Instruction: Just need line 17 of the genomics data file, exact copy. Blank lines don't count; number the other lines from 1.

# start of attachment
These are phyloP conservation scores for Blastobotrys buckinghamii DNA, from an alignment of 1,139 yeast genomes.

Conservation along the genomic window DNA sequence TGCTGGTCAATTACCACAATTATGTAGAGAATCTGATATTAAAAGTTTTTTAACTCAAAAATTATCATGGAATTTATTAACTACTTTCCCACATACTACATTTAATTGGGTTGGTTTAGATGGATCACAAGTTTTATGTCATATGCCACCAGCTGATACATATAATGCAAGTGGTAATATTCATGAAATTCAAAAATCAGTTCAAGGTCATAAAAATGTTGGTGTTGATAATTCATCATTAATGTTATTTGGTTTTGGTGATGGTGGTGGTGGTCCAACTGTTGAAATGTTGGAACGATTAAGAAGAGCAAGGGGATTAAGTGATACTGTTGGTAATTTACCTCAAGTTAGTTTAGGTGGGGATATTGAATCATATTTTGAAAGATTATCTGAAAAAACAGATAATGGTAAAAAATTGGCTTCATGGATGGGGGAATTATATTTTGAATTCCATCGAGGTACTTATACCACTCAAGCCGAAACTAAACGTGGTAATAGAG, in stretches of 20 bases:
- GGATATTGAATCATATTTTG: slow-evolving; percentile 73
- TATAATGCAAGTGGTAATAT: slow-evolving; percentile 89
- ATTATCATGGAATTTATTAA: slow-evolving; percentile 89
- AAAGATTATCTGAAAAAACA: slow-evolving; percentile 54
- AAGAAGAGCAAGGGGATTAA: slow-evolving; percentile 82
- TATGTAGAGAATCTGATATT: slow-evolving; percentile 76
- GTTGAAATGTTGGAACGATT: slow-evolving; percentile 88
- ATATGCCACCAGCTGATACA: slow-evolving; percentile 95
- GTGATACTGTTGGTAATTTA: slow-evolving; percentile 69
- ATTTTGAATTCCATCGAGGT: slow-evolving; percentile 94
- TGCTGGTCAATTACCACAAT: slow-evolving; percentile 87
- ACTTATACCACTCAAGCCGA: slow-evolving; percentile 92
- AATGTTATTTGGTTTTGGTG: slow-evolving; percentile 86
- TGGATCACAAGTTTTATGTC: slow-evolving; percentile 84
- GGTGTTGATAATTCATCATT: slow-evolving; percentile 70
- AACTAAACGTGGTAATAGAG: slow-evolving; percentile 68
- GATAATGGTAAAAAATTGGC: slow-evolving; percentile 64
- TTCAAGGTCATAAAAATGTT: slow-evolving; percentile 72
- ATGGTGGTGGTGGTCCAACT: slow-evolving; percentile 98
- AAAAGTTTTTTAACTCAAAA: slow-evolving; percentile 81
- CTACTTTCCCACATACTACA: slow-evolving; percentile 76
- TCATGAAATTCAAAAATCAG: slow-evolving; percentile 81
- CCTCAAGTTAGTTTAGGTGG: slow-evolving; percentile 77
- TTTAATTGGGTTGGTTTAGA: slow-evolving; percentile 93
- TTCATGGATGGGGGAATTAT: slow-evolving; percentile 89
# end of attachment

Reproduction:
- GGTGTTGATAATTCATCATT: slow-evolving; percentile 70